When it comes to teamwork, bottlenose dolphins have some pretty sophisticated social sensibilities. They interact with a wide network of individuals and form different kinds of groups. Scientists delving into the nature of this complicated social sphere have looked recently at how individual dolphins choose and recognize members of their most strategic alliances.
The research, on a population in Shark Bay, a UNESCO World Heritage Site off the westernmost point of Australia, shows that when male dolphins need or offer help corraling a female, they rely less on bonds of friendship and more on their memories of past cooperation. The findings, published in Nature Communications, offer insight into how the dolphins juggle social relationships, all with the goal of ensuring reproductive success.
And that’s a crucial skill in Shark Bay, where females generally produce a calf every four to five years, and calf mortality is high due to predation, says Stephanie King, a behavioral biologist at the University of Bristol, and lead author of the study.
“Our work has shown that it’s not the strength of your friendship that’s important, but whether you’re a member of the cooperative team,” she says. “The dolphins keep track of who’s helped them out in the past.”
Such behavior is uncommon in other social animals, and indicates that dolphins can recognize members of their team by forming conceptual associations based on reciprocal payoffs. According to the study, which also involved the universities of Western Australia, Massachusetts, and Zurich, this type of abstract concept learning was likely significant in the cooperative behavior of early humans.
Relationships among dolphins start early in life. The recent study builds upon several decades of research on the Indo-Pacific dolphins in Shark Bay, an area known for its large population of dugongs, rich and expansive seagrass beds, and stromatolites, layers of microbial mats that are one of Earth’s oldest life forms.
Bottlenose males typically live into their 40s. “Many of these males we’ve known since they were born—whom they’ve associated with, fought and cooperated with, whom they’re related to, and which calves they sired,” says King. “It’s a really powerful data set.”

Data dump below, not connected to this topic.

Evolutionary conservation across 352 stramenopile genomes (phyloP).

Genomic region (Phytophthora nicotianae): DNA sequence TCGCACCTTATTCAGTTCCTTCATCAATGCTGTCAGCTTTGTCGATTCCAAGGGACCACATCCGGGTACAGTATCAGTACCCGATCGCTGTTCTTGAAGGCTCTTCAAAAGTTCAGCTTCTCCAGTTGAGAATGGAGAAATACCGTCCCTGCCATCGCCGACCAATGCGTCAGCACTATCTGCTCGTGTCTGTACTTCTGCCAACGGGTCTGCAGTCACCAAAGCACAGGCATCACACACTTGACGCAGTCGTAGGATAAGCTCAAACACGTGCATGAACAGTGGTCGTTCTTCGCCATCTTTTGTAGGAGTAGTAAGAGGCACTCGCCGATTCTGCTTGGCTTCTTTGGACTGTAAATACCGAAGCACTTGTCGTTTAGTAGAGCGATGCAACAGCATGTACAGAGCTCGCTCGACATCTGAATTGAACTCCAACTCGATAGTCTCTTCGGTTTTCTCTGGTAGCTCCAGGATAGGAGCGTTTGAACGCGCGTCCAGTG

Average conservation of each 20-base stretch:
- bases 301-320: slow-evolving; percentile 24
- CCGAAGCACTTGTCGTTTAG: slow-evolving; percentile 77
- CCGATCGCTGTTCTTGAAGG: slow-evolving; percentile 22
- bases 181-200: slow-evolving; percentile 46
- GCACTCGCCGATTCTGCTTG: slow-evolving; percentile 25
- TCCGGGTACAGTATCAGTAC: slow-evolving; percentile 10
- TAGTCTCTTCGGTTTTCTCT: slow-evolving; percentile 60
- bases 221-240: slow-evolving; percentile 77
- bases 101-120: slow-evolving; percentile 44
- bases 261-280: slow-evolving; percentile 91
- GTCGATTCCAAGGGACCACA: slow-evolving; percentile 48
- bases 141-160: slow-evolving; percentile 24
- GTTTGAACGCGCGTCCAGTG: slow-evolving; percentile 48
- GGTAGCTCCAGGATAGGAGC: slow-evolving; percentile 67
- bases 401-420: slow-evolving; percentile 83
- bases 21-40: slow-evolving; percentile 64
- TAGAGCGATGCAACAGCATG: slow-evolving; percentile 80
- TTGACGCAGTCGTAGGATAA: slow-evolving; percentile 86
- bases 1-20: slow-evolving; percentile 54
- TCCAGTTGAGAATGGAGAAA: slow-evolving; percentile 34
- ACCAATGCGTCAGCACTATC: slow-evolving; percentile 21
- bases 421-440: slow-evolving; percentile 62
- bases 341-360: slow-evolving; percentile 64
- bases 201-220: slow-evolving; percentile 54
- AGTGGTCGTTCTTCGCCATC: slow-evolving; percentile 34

Over time, these males form layered alliances. Pairs or trios of dolphins make up first-order groups, which then cooperate as second-order teams that include up to 14 individuals. (In the third order, multiple teams work together.) When chasing and defending females, males rely primarily on their second-order allies, regardless of whether friendship bonds are strong or present at all, the study found.
To determine how the dolphins respond to other males, researchers played recordings of individual whistles—sounds that identify a dolphin like a name—to 14 males. Video captured by drones allowed the scientists to observe their reactions to the sounds, such as shifts in body orientation, duration of responses, and how far the dolphins swam toward the source of the whistle.
Surprisingly, being close friends didn’t drive the strength of their responses. The males responded strongly to their larger squad, the second-order alliances, regardless of how much time they had spent together. Members of the third order received weaker responses.
“What was so striking about these results was how strongly they responded to the whistles of second-order allies—turning back immediately toward us and approaching and sometimes whistling,” as if checking to see whether they were needed, says King.
Second-order alliances can be stable over decades and involve social reciprocity, an “important evolutionary driver of cooperation among non-kin,” the study notes. Even so, the cooperative behavior doesn’t extend to other situations. “When foraging, the dolphins spread out on their own, so these alliances are all about the females,” King says, adding that males that don’t join an alliance fail to reproduce.
In terms of social strategy, it’s quite remarkable. “In dolphin society, it’s similar to humans in that you have this open social network. Like us, all individuals interact—we have our families, best friends, acquaintances, work colleagues,” says King. “We use social concepts to classify relationships, and it appears that they do, too.”